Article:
His views on how people shop have also changed. Before, he might have rolled his eyes when a buyer pushed a cart overloaded with groceries. But now he’s grateful that people take their shopping sprees seriously rather than stopping by stores for an item or two.

Even if he works at a responsible social distance, going to the store makes him anxious. “Not only do you analyze everyone who comes up to you, but everything that happens in your body,” he says. “When I wake up and my throat is sore, is my throat sore because of my sinuses and allergies, or is it because I was exposed?” Dybash’s store was among those taking additional action under Oakland County’s rules to screen key workers for symptoms. When employees go to work, they have to answer questions in a survey and have their temperatures measured. Dybash was asked to stay home for a week, which he called symptoms of food poisoning.

Dybash thinks he’s one of the lucky ones. Unlike many of his employees, he will receive medical care through his previous employer, the Aparium Hotel Group, through July, and he has some modest savings to help him and his husband get through a short-term financial crisis. The nationwide rescue operation has also ensured safety. Dybash says many of his employees are being forced to supplement their income by working for gig economy services like Instacart.

Upholstered brown leather banquets next to small round tables with two tops in the Apparate Room.

Dybash wonders what will happen to his former restaurant job and the Detroit food industry if companies are allowed to reopen under socially distant rules. Michelle and Chris Gerard

But he wonders when and if things could ever return to normal for him and the hotel industry. The Detroit Foundation Hotel where he worked is closed. Almost every major event of the year – from the Movement Electronic Music Festival to the huge North American International Auto Show – has been canceled or postponed. The convention center across the street, which used to draw large numbers of customers to the Apparate Room, is now home to a temporary hospital for COVID-19 patients. “I would like to say,” Hey, I’ll be back to work in July, “he says.” Then at the same time I look back to the beginning of March and never would have thought that we would be in the position we are currently in. ”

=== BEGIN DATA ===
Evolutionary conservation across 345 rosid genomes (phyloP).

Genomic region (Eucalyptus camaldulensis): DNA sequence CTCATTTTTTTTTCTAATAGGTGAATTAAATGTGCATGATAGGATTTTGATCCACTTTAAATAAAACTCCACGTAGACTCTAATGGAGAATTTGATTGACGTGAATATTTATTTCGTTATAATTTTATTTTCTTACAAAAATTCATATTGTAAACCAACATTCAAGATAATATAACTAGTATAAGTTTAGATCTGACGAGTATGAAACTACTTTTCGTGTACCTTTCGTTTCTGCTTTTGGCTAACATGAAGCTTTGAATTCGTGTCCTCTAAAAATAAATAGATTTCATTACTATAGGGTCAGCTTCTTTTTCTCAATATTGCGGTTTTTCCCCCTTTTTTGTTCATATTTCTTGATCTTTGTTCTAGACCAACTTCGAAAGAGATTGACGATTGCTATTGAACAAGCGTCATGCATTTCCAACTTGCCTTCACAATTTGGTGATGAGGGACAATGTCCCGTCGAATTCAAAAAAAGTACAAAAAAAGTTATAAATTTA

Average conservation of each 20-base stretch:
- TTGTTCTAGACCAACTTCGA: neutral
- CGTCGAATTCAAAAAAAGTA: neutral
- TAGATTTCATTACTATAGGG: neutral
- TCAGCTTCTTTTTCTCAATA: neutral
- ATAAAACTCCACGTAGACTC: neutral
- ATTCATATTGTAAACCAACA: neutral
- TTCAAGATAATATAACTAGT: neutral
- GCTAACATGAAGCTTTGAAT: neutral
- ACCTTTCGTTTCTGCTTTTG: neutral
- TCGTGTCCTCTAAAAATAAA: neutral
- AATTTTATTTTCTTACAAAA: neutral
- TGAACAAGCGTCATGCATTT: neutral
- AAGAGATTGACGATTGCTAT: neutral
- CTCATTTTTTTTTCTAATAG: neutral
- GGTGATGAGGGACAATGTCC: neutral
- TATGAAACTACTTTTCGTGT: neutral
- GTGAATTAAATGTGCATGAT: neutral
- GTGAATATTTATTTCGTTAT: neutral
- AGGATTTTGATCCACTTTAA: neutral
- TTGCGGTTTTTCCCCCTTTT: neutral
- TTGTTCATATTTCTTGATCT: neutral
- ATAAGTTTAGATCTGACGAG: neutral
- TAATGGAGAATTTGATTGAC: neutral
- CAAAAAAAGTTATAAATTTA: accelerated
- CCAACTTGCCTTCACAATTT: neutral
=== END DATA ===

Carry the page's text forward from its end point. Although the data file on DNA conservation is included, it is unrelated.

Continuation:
Recently management made him responsible for guest services, where he spends the day answering calls from affected customers. He asks the questions one would expect of anyone familiarizing themselves with this new era of grocery shopping: do you offer roadside pickup? Do you have toilet paper in stock? Dybash finds it easy to answer the standard questions. “My favorite question so far has been, ‘Do you sell grapefruits?'”

• Michigan’s Executive Order describes how restaurants and grocery stores should operate during the pandemic [ED]
• Governor Whitmer Extends Michigan’s Home Stay and New Rules for Grocery Stores [ED]
• How you can help Detroit’s restaurant and bar workers through the novel coronavirus crisis [ED]
• How coronavirus is affecting the food and beverage industry in Detroit [ED]
• All groceries and retail coverage [E]
• All coronavirus coverage [E]

0 Comments

Dusty Kennedy